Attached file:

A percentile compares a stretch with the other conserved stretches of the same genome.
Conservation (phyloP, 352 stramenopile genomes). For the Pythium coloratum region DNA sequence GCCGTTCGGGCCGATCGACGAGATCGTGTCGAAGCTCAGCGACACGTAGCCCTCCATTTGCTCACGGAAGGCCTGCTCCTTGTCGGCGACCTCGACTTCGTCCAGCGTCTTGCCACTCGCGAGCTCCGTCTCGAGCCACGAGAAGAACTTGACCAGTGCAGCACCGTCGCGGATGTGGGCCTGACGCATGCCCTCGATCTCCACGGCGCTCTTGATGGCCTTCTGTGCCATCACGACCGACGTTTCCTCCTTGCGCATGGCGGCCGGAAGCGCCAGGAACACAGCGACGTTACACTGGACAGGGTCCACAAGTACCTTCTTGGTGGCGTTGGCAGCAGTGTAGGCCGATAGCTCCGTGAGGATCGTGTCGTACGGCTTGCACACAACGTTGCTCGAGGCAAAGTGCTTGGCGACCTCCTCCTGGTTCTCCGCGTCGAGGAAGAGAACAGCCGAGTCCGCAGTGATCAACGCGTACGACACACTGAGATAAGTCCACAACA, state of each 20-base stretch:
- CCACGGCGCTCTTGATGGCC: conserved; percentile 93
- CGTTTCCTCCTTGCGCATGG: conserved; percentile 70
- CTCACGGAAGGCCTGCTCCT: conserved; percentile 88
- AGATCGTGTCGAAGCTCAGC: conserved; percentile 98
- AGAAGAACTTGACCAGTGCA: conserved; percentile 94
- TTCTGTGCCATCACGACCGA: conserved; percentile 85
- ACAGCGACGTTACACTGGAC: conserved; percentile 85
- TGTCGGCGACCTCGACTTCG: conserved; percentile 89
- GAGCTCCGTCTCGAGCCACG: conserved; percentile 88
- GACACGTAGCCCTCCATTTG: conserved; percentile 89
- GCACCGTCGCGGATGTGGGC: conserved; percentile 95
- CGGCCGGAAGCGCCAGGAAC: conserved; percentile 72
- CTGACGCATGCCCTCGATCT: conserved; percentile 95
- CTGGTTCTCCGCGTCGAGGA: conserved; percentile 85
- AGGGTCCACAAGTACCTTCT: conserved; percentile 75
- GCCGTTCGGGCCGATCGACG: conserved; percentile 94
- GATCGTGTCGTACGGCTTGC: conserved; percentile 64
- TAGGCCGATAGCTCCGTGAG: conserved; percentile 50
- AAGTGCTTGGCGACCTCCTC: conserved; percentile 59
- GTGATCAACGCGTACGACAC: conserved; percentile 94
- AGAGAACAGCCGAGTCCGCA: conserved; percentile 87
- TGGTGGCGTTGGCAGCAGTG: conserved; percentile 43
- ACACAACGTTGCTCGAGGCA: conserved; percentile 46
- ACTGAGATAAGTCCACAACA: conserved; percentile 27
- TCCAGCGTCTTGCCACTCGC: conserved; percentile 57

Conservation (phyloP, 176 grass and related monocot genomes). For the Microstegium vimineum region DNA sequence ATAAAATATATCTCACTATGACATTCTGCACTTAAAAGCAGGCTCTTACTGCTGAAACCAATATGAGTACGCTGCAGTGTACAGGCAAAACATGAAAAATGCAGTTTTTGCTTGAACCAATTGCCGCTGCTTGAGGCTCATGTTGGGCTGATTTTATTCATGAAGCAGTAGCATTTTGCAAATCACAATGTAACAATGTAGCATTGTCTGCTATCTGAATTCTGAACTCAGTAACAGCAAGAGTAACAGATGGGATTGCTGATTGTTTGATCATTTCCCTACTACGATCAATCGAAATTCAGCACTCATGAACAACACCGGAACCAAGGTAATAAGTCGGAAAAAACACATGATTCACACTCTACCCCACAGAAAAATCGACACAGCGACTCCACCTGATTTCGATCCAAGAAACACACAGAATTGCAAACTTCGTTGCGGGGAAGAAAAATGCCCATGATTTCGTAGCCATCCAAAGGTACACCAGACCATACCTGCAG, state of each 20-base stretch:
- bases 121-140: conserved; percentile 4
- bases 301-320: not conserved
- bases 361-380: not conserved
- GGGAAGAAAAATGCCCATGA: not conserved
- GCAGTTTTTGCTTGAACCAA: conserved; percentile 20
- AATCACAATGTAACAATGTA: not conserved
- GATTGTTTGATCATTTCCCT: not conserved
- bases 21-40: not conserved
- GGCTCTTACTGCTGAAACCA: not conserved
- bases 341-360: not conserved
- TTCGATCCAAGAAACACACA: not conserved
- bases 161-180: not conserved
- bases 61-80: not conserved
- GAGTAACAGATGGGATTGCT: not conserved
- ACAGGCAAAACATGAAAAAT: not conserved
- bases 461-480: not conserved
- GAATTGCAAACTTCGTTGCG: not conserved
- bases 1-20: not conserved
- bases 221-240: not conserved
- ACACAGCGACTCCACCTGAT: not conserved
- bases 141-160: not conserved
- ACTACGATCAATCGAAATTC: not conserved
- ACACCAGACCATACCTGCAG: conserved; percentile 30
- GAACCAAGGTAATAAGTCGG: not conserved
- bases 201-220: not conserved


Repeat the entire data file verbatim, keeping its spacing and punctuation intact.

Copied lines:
A percentile compares a stretch with the other conserved stretches of the same genome.
Conservation (phyloP, 352 stramenopile genomes). For the Pythium coloratum region DNA sequence GCCGTTCGGGCCGATCGACGAGATCGTGTCGAAGCTCAGCGACACGTAGCCCTCCATTTGCTCACGGAAGGCCTGCTCCTTGTCGGCGACCTCGACTTCGTCCAGCGTCTTGCCACTCGCGAGCTCCGTCTCGAGCCACGAGAAGAACTTGACCAGTGCAGCACCGTCGCGGATGTGGGCCTGACGCATGCCCTCGATCTCCACGGCGCTCTTGATGGCCTTCTGTGCCATCACGACCGACGTTTCCTCCTTGCGCATGGCGGCCGGAAGCGCCAGGAACACAGCGACGTTACACTGGACAGGGTCCACAAGTACCTTCTTGGTGGCGTTGGCAGCAGTGTAGGCCGATAGCTCCGTGAGGATCGTGTCGTACGGCTTGCACACAACGTTGCTCGAGGCAAAGTGCTTGGCGACCTCCTCCTGGTTCTCCGCGTCGAGGAAGAGAACAGCCGAGTCCGCAGTGATCAACGCGTACGACACACTGAGATAAGTCCACAACA, state of each 20-base stretch:
- CCACGGCGCTCTTGATGGCC: conserved; percentile 93
- CGTTTCCTCCTTGCGCATGG: conserved; percentile 70
- CTCACGGAAGGCCTGCTCCT: conserved; percentile 88
- AGATCGTGTCGAAGCTCAGC: conserved; percentile 98
- AGAAGAACTTGACCAGTGCA: conserved; percentile 94
- TTCTGTGCCATCACGACCGA: conserved; percentile 85
- ACAGCGACGTTACACTGGAC: conserved; percentile 85
- TGTCGGCGACCTCGACTTCG: conserved; percentile 89
- GAGCTCCGTCTCGAGCCACG: conserved; percentile 88
- GACACGTAGCCCTCCATTTG: conserved; percentile 89
- GCACCGTCGCGGATGTGGGC: conserved; percentile 95
- CGGCCGGAAGCGCCAGGAAC: conserved; percentile 72
- CTGACGCATGCCCTCGATCT: conserved; percentile 95
- CTGGTTCTCCGCGTCGAGGA: conserved; percentile 85
- AGGGTCCACAAGTACCTTCT: conserved; percentile 75
- GCCGTTCGGGCCGATCGACG: conserved; percentile 94
- GATCGTGTCGTACGGCTTGC: conserved; percentile 64
- TAGGCCGATAGCTCCGTGAG: conserved; percentile 50
- AAGTGCTTGGCGACCTCCTC: conserved; percentile 59
- GTGATCAACGCGTACGACAC: conserved; percentile 94
- AGAGAACAGCCGAGTCCGCA: conserved; percentile 87
- TGGTGGCGTTGGCAGCAGTG: conserved; percentile 43
- ACACAACGTTGCTCGAGGCA: conserved; percentile 46
- ACTGAGATAAGTCCACAACA: conserved; percentile 27
- TCCAGCGTCTTGCCACTCGC: conserved; percentile 57

Conservation (phyloP, 176 grass and related monocot genomes). For the Microstegium vimineum region DNA sequence ATAAAATATATCTCACTATGACATTCTGCACTTAAAAGCAGGCTCTTACTGCTGAAACCAATATGAGTACGCTGCAGTGTACAGGCAAAACATGAAAAATGCAGTTTTTGCTTGAACCAATTGCCGCTGCTTGAGGCTCATGTTGGGCTGATTTTATTCATGAAGCAGTAGCATTTTGCAAATCACAATGTAACAATGTAGCATTGTCTGCTATCTGAATTCTGAACTCAGTAACAGCAAGAGTAACAGATGGGATTGCTGATTGTTTGATCATTTCCCTACTACGATCAATCGAAATTCAGCACTCATGAACAACACCGGAACCAAGGTAATAAGTCGGAAAAAACACATGATTCACACTCTACCCCACAGAAAAATCGACACAGCGACTCCACCTGATTTCGATCCAAGAAACACACAGAATTGCAAACTTCGTTGCGGGGAAGAAAAATGCCCATGATTTCGTAGCCATCCAAAGGTACACCAGACCATACCTGCAG, state of each 20-base stretch:
- bases 121-140: conserved; percentile 4
- bases 301-320: not conserved
- bases 361-380: not conserved
- GGGAAGAAAAATGCCCATGA: not conserved
- GCAGTTTTTGCTTGAACCAA: conserved; percentile 20
- AATCACAATGTAACAATGTA: not conserved
- GATTGTTTGATCATTTCCCT: not conserved
- bases 21-40: not conserved
- GGCTCTTACTGCTGAAACCA: not conserved
- bases 341-360: not conserved
- TTCGATCCAAGAAACACACA: not conserved
- bases 161-180: not conserved
- bases 61-80: not conserved
- GAGTAACAGATGGGATTGCT: not conserved
- ACAGGCAAAACATGAAAAAT: not conserved
- bases 461-480: not conserved
- GAATTGCAAACTTCGTTGCG: not conserved
- bases 1-20: not conserved
- bases 221-240: not conserved
- ACACAGCGACTCCACCTGAT: not conserved
- bases 141-160: not conserved
- ACTACGATCAATCGAAATTC: not conserved
- ACACCAGACCATACCTGCAG: conserved; percentile 30
- GAACCAAGGTAATAAGTCGG: not conserved
- bases 201-220: not conserved